A bitter multiyear fight over 12 acres of prime city land ended yesterday with a compromise among the University of Pittsburgh, Hill District residents and Mayor Luke Ravenstahl.
The deal paves the way for the $90 million development of 450 new homes in the Oak Hill community atop the Hill, and a major expansion of the university's athletic fields on some of the land residents had coveted.
It was pounded out in an hours-long meeting in the mayor's office Wednesday and phone conversations that went on until midnight, a happy ending to five years of accusations, protests and lawsuits over the land.
It also relieves anxiety among many of the 639 families of Oak Hill, who had lived in the dilapidated Allequippa Terrace public housing project that previously occupied the site. They had feared their new community would fall into similar isolation and disrepair.
"We compromised, so that in the end, we got what was promised us, and the university will get what they need," said Eloise McDonald, president of the Oak Hill Resident Council, breaking down in tears while addressing the Pittsburgh Housing Authority board.
Boston-based developer Beacon/Corcoran Jennison, or BCJ, which had sued Pitt and lost, and was headed for a legal battle with the authority, will remain in charge of building and managing Oak Hill. Construction could start in the summer of 2008.
The housing will sit on a site stretching from Oak Hill toward the Hill District's Reed and Kirkpatrick streets and Centre Avenue. It will include 195 rentals, 205 for-sale homes and 50 units the nature of which will be decided later. The development will feature a town square, small park and community center.
Because many homes will be market rate, Oak Hill will be transformed from a low-income community to a neighborhood in which most residents are middle-income or above, said Marty Jones, president of the development company.
"A low-income community is like a public housing site," said Ms. McDonald. "We don't want to live like that."
Besides adding amenities for students and taxable homes to the city, the deal provides an opportunity to connect Oak Hill with other parts of the Hill District that are being rebuilt, said Councilwoman Tonya Payne, who represents the Hill District.
Under terms of the deal, Pitt will pay $4 million for the 12-acre Robinson Court site. It will become the site of one soccer field and one baseball field, both built to NCAA regulations, and possibly a softball field.
"Our baseball team has been playing on a completely nonregulation field," said Paul Supowitz, Pitt's vice chancellor for governmental relations. The existing field, east of Robinson Court, may become a running track.
In addition to the $4 million sale price, which will help fund the housing, Pitt is committing $1 million to programs for Oak Hill residents, and around $2 million in lease payments for 20,000 square feet in commercial buildings in the new development. Pitt will use most of the commercial space for unspecified purposes and 3,000 square feet will be set aside for community use.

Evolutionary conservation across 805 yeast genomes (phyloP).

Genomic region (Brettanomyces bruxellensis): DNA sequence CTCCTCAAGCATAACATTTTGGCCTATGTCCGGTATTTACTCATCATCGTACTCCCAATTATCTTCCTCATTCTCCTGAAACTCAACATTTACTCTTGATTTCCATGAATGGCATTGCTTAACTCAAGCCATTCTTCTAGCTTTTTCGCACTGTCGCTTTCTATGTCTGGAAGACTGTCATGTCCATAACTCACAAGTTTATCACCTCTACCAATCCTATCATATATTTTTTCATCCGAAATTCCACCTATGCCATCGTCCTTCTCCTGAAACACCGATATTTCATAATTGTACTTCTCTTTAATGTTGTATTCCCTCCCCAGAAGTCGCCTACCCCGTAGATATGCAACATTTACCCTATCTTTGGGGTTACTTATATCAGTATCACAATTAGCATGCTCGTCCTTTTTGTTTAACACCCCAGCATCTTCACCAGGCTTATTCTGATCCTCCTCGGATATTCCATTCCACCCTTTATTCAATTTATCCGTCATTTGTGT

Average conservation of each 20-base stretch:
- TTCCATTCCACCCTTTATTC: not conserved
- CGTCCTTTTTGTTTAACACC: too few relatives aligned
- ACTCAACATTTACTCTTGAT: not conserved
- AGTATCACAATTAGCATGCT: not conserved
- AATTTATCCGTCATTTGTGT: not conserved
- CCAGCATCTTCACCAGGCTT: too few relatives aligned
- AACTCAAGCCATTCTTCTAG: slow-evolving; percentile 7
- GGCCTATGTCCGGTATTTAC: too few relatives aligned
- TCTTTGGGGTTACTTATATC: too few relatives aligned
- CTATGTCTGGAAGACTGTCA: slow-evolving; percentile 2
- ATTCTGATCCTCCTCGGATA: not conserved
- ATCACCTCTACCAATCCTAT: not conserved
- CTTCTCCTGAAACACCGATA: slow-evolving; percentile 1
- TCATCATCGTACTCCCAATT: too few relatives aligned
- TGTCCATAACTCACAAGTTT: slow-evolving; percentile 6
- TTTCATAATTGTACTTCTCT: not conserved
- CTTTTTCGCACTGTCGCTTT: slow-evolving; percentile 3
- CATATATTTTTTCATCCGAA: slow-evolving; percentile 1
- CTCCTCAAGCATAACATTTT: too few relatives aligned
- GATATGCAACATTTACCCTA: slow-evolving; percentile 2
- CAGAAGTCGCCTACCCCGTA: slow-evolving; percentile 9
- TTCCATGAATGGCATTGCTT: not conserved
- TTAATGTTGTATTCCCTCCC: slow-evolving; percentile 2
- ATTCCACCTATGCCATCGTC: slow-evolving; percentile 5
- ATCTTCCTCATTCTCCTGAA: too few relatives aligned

The total university contribution -- $7 million -- is double what Pitt had offered for the land since 2005, when it matched a $3.5 million bid several developers made in 2002.
In addition to Pitt's payments, the housing authority will invest $9 million that had long been committed to Oak Hill. The city will pay $1 million toward the homes and join with the Pittsburgh Water and Sewer Authority to build $12 million in roads and sewers.
The rest of the $90 million package consists of state tax credits, money from the developer and the sale of homes.
The trade-off has Oak Hill residents receiving that rarest of commodities -- vacant land near Oakland -- and Pitt kicking in money that neither the city nor the developer could raise.
"Everybody -- BCJ, the residents of Oak Hill, Pitt, myself -- came to the realization that without a significant contribution from each, this project could not have moved forward," said Mr. Ravenstahl.
Ms. Payne credited the mayor with ending a contentious process that had residents "hitting brick walls after brick walls."
The Oak Hill Residents Council approved the arrangement Wednesday night, and the housing authority board approved it yesterday.
In 1996, the residents and authority chose Beacon/Corcoran Jennison to tear down the 1,749-unit Allequippa Terrace and build a new, mixed-income community.
Relations worsened, though, when the authority accused the developer of cost overruns, and then launched a series of efforts to sell off pieces of land that had been slated for more homes. The elected resident council first supported Pitt's position, but then swung to the developer after new members were elected.
The developer sued Pitt for allegedly interfering with its plans to develop Robinson Court, but saw the case dismissed. Last year the authority told the developer that it was terminating any agreement to build more homes and would seek another private partner.
Housing authority Executive Director A. Fulton Meachem Jr. said the deal starts "a healing process, too, between the University of Pittsburgh and the residents and the housing authority."
Rich Lord can be reached at email@example.com or 412-263-1542.